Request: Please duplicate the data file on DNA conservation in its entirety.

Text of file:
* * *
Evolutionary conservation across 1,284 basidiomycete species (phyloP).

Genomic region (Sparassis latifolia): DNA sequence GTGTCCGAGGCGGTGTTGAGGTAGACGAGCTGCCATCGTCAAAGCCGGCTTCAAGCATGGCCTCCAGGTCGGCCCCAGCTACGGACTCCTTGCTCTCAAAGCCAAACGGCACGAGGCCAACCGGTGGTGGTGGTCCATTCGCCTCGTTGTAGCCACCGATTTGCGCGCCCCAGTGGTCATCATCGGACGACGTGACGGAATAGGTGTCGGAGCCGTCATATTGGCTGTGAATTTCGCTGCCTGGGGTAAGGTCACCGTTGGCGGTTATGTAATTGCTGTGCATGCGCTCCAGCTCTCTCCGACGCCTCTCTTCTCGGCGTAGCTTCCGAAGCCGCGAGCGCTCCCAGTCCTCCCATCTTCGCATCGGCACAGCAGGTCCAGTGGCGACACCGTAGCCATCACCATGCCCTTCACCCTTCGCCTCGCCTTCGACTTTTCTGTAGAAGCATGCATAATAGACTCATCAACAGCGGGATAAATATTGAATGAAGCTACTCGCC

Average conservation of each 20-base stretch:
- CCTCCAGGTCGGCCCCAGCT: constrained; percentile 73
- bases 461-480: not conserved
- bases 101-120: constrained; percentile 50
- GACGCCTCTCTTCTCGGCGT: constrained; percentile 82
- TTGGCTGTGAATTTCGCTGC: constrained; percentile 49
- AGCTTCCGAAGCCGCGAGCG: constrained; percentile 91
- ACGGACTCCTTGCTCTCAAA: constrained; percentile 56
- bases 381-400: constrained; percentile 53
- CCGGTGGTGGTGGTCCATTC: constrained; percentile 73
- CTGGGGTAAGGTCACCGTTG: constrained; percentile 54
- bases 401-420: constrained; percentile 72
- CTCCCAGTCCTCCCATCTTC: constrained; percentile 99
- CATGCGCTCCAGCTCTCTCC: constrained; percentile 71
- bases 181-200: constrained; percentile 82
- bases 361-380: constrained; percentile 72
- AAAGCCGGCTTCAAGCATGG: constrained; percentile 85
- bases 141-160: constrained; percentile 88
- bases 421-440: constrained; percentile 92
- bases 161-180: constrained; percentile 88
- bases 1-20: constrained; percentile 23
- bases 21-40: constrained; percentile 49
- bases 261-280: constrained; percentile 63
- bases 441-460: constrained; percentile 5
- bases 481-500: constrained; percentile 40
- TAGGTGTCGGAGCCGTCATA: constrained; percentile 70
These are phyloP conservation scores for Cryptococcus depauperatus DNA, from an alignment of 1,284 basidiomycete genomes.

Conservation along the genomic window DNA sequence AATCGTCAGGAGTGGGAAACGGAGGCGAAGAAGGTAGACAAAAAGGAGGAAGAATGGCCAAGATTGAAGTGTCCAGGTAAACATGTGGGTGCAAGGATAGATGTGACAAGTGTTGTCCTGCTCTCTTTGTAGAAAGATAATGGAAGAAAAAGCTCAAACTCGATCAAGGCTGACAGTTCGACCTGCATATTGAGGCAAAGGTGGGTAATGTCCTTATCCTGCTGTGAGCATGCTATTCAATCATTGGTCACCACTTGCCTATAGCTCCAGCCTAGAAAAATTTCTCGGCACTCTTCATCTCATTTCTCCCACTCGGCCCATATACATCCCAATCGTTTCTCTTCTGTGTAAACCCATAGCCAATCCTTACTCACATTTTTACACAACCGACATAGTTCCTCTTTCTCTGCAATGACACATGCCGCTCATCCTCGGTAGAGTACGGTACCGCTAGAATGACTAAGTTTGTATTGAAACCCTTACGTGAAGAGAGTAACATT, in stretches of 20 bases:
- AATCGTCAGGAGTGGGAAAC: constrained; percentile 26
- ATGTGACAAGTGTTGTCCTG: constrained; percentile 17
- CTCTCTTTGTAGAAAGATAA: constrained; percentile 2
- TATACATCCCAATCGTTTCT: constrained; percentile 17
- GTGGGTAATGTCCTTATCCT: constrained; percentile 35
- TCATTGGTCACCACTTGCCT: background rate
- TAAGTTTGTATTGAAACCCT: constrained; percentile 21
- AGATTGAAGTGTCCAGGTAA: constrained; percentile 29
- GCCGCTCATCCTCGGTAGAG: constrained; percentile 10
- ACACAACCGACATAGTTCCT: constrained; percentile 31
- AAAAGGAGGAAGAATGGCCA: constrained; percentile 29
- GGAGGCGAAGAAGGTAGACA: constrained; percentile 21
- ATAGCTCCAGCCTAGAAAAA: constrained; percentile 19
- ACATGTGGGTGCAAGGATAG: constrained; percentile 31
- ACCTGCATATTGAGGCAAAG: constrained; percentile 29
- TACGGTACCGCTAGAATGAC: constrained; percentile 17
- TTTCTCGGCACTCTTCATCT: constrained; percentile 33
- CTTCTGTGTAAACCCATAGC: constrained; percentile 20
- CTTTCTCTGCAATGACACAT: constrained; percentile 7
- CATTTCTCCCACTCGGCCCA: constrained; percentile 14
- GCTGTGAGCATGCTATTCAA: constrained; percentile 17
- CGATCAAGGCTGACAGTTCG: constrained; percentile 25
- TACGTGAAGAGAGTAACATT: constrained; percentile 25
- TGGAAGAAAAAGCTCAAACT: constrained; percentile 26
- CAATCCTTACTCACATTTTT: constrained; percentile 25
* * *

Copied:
Evolutionary conservation across 1,284 basidiomycete species (phyloP).

Genomic region (Sparassis latifolia): DNA sequence GTGTCCGAGGCGGTGTTGAGGTAGACGAGCTGCCATCGTCAAAGCCGGCTTCAAGCATGGCCTCCAGGTCGGCCCCAGCTACGGACTCCTTGCTCTCAAAGCCAAACGGCACGAGGCCAACCGGTGGTGGTGGTCCATTCGCCTCGTTGTAGCCACCGATTTGCGCGCCCCAGTGGTCATCATCGGACGACGTGACGGAATAGGTGTCGGAGCCGTCATATTGGCTGTGAATTTCGCTGCCTGGGGTAAGGTCACCGTTGGCGGTTATGTAATTGCTGTGCATGCGCTCCAGCTCTCTCCGACGCCTCTCTTCTCGGCGTAGCTTCCGAAGCCGCGAGCGCTCCCAGTCCTCCCATCTTCGCATCGGCACAGCAGGTCCAGTGGCGACACCGTAGCCATCACCATGCCCTTCACCCTTCGCCTCGCCTTCGACTTTTCTGTAGAAGCATGCATAATAGACTCATCAACAGCGGGATAAATATTGAATGAAGCTACTCGCC

Average conservation of each 20-base stretch:
- CCTCCAGGTCGGCCCCAGCT: constrained; percentile 73
- bases 461-480: not conserved
- bases 101-120: constrained; percentile 50
- GACGCCTCTCTTCTCGGCGT: constrained; percentile 82
- TTGGCTGTGAATTTCGCTGC: constrained; percentile 49
- AGCTTCCGAAGCCGCGAGCG: constrained; percentile 91
- ACGGACTCCTTGCTCTCAAA: constrained; percentile 56
- bases 381-400: constrained; percentile 53
- CCGGTGGTGGTGGTCCATTC: constrained; percentile 73
- CTGGGGTAAGGTCACCGTTG: constrained; percentile 54
- bases 401-420: constrained; percentile 72
- CTCCCAGTCCTCCCATCTTC: constrained; percentile 99
- CATGCGCTCCAGCTCTCTCC: constrained; percentile 71
- bases 181-200: constrained; percentile 82
- bases 361-380: constrained; percentile 72
- AAAGCCGGCTTCAAGCATGG: constrained; percentile 85
- bases 141-160: constrained; percentile 88
- bases 421-440: constrained; percentile 92
- bases 161-180: constrained; percentile 88
- bases 1-20: constrained; percentile 23
- bases 21-40: constrained; percentile 49
- bases 261-280: constrained; percentile 63
- bases 441-460: constrained; percentile 5
- bases 481-500: constrained; percentile 40
- TAGGTGTCGGAGCCGTCATA: constrained; percentile 70
These are phyloP conservation scores for Cryptococcus depauperatus DNA, from an alignment of 1,284 basidiomycete genomes.

Conservation along the genomic window DNA sequence AATCGTCAGGAGTGGGAAACGGAGGCGAAGAAGGTAGACAAAAAGGAGGAAGAATGGCCAAGATTGAAGTGTCCAGGTAAACATGTGGGTGCAAGGATAGATGTGACAAGTGTTGTCCTGCTCTCTTTGTAGAAAGATAATGGAAGAAAAAGCTCAAACTCGATCAAGGCTGACAGTTCGACCTGCATATTGAGGCAAAGGTGGGTAATGTCCTTATCCTGCTGTGAGCATGCTATTCAATCATTGGTCACCACTTGCCTATAGCTCCAGCCTAGAAAAATTTCTCGGCACTCTTCATCTCATTTCTCCCACTCGGCCCATATACATCCCAATCGTTTCTCTTCTGTGTAAACCCATAGCCAATCCTTACTCACATTTTTACACAACCGACATAGTTCCTCTTTCTCTGCAATGACACATGCCGCTCATCCTCGGTAGAGTACGGTACCGCTAGAATGACTAAGTTTGTATTGAAACCCTTACGTGAAGAGAGTAACATT, in stretches of 20 bases:
- AATCGTCAGGAGTGGGAAAC: constrained; percentile 26
- ATGTGACAAGTGTTGTCCTG: constrained; percentile 17
- CTCTCTTTGTAGAAAGATAA: constrained; percentile 2
- TATACATCCCAATCGTTTCT: constrained; percentile 17
- GTGGGTAATGTCCTTATCCT: constrained; percentile 35
- TCATTGGTCACCACTTGCCT: background rate
- TAAGTTTGTATTGAAACCCT: constrained; percentile 21
- AGATTGAAGTGTCCAGGTAA: constrained; percentile 29
- GCCGCTCATCCTCGGTAGAG: constrained; percentile 10
- ACACAACCGACATAGTTCCT: constrained; percentile 31
- AAAAGGAGGAAGAATGGCCA: constrained; percentile 29
- GGAGGCGAAGAAGGTAGACA: constrained; percentile 21
- ATAGCTCCAGCCTAGAAAAA: constrained; percentile 19
- ACATGTGGGTGCAAGGATAG: constrained; percentile 31
- ACCTGCATATTGAGGCAAAG: constrained; percentile 29
- TACGGTACCGCTAGAATGAC: constrained; percentile 17
- TTTCTCGGCACTCTTCATCT: constrained; percentile 33
- CTTCTGTGTAAACCCATAGC: constrained; percentile 20
- CTTTCTCTGCAATGACACAT: constrained; percentile 7
- CATTTCTCCCACTCGGCCCA: constrained; percentile 14
- GCTGTGAGCATGCTATTCAA: constrained; percentile 17
- CGATCAAGGCTGACAGTTCG: constrained; percentile 25
- TACGTGAAGAGAGTAACATT: constrained; percentile 25
- TGGAAGAAAAAGCTCAAACT: constrained; percentile 26
- CAATCCTTACTCACATTTTT: constrained; percentile 25